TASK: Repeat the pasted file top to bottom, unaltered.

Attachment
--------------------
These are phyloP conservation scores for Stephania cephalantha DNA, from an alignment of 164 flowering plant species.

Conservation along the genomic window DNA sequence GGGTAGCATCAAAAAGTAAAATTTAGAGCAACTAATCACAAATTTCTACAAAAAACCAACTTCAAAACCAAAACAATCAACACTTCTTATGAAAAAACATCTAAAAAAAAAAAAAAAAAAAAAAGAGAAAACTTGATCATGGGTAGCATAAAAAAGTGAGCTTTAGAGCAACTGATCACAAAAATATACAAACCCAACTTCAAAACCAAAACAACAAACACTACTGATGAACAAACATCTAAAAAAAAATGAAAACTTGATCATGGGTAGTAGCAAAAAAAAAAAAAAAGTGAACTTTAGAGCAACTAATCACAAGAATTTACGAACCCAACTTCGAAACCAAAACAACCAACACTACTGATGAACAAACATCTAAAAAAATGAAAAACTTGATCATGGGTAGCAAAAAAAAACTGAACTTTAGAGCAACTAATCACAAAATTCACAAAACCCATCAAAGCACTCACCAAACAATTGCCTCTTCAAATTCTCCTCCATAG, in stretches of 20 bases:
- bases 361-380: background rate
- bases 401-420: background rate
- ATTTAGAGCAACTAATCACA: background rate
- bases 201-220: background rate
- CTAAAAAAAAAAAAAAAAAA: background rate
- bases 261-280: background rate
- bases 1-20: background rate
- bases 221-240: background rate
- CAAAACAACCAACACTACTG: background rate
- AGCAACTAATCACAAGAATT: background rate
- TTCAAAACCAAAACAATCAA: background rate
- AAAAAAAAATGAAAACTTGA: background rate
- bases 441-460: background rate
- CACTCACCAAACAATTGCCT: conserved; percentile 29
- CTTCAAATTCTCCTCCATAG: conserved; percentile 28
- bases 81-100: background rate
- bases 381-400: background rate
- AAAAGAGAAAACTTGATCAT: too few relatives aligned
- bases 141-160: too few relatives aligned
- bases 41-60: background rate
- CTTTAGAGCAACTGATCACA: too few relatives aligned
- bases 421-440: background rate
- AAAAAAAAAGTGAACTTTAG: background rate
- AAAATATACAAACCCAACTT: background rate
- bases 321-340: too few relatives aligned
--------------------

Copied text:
These are phyloP conservation scores for Stephania cephalantha DNA, from an alignment of 164 flowering plant species.

Conservation along the genomic window DNA sequence GGGTAGCATCAAAAAGTAAAATTTAGAGCAACTAATCACAAATTTCTACAAAAAACCAACTTCAAAACCAAAACAATCAACACTTCTTATGAAAAAACATCTAAAAAAAAAAAAAAAAAAAAAAGAGAAAACTTGATCATGGGTAGCATAAAAAAGTGAGCTTTAGAGCAACTGATCACAAAAATATACAAACCCAACTTCAAAACCAAAACAACAAACACTACTGATGAACAAACATCTAAAAAAAAATGAAAACTTGATCATGGGTAGTAGCAAAAAAAAAAAAAAAGTGAACTTTAGAGCAACTAATCACAAGAATTTACGAACCCAACTTCGAAACCAAAACAACCAACACTACTGATGAACAAACATCTAAAAAAATGAAAAACTTGATCATGGGTAGCAAAAAAAAACTGAACTTTAGAGCAACTAATCACAAAATTCACAAAACCCATCAAAGCACTCACCAAACAATTGCCTCTTCAAATTCTCCTCCATAG, in stretches of 20 bases:
- bases 361-380: background rate
- bases 401-420: background rate
- ATTTAGAGCAACTAATCACA: background rate
- bases 201-220: background rate
- CTAAAAAAAAAAAAAAAAAA: background rate
- bases 261-280: background rate
- bases 1-20: background rate
- bases 221-240: background rate
- CAAAACAACCAACACTACTG: background rate
- AGCAACTAATCACAAGAATT: background rate
- TTCAAAACCAAAACAATCAA: background rate
- AAAAAAAAATGAAAACTTGA: background rate
- bases 441-460: background rate
- CACTCACCAAACAATTGCCT: conserved; percentile 29
- CTTCAAATTCTCCTCCATAG: conserved; percentile 28
- bases 81-100: background rate
- bases 381-400: background rate
- AAAAGAGAAAACTTGATCAT: too few relatives aligned
- bases 141-160: too few relatives aligned
- bases 41-60: background rate
- CTTTAGAGCAACTGATCACA: too few relatives aligned
- bases 421-440: background rate
- AAAAAAAAAGTGAACTTTAG: background rate
- AAAATATACAAACCCAACTT: background rate
- bases 321-340: too few relatives aligned